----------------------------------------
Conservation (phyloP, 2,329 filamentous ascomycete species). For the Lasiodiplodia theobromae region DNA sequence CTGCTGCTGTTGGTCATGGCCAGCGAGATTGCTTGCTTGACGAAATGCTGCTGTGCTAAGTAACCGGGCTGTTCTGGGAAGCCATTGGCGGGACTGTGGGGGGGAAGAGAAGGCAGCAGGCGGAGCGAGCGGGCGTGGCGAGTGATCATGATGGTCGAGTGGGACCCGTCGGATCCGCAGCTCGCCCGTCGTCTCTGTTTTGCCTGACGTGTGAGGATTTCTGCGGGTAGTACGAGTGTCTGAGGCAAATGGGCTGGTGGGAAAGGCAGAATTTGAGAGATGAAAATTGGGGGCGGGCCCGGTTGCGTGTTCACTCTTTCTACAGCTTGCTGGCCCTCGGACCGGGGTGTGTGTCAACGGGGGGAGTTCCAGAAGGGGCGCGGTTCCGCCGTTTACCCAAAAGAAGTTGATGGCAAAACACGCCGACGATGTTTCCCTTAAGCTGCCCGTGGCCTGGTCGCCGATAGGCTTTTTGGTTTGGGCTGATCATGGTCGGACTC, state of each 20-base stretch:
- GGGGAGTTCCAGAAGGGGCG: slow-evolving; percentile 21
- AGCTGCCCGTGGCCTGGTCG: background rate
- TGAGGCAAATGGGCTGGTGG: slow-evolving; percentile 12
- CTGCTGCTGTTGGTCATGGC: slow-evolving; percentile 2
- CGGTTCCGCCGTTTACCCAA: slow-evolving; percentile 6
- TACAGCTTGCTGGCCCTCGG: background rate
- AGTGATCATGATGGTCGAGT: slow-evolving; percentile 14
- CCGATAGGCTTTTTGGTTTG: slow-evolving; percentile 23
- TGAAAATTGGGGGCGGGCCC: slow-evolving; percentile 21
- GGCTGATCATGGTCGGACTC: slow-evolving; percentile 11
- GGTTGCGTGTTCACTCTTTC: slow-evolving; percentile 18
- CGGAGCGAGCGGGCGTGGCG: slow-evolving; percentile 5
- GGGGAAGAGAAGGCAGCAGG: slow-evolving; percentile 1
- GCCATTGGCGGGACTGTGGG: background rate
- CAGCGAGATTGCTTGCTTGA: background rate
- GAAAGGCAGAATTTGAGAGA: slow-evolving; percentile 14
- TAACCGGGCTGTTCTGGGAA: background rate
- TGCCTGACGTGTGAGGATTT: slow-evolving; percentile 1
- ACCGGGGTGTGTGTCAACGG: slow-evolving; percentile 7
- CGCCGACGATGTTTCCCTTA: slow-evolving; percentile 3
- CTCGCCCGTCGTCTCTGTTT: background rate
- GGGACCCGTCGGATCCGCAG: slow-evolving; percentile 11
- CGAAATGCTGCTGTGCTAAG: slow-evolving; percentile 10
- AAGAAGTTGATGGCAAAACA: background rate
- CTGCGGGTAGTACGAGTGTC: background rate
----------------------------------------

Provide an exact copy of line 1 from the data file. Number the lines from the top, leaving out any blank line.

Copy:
Conservation (phyloP, 2,329 filamentous ascomycete species). For the Lasiodiplodia theobromae region DNA sequence CTGCTGCTGTTGGTCATGGCCAGCGAGATTGCTTGCTTGACGAAATGCTGCTGTGCTAAGTAACCGGGCTGTTCTGGGAAGCCATTGGCGGGACTGTGGGGGGGAAGAGAAGGCAGCAGGCGGAGCGAGCGGGCGTGGCGAGTGATCATGATGGTCGAGTGGGACCCGTCGGATCCGCAGCTCGCCCGTCGTCTCTGTTTTGCCTGACGTGTGAGGATTTCTGCGGGTAGTACGAGTGTCTGAGGCAAATGGGCTGGTGGGAAAGGCAGAATTTGAGAGATGAAAATTGGGGGCGGGCCCGGTTGCGTGTTCACTCTTTCTACAGCTTGCTGGCCCTCGGACCGGGGTGTGTGTCAACGGGGGGAGTTCCAGAAGGGGCGCGGTTCCGCCGTTTACCCAAAAGAAGTTGATGGCAAAACACGCCGACGATGTTTCCCTTAAGCTGCCCGTGGCCTGGTCGCCGATAGGCTTTTTGGTTTGGGCTGATCATGGTCGGACTC, state of each 20-base stretch: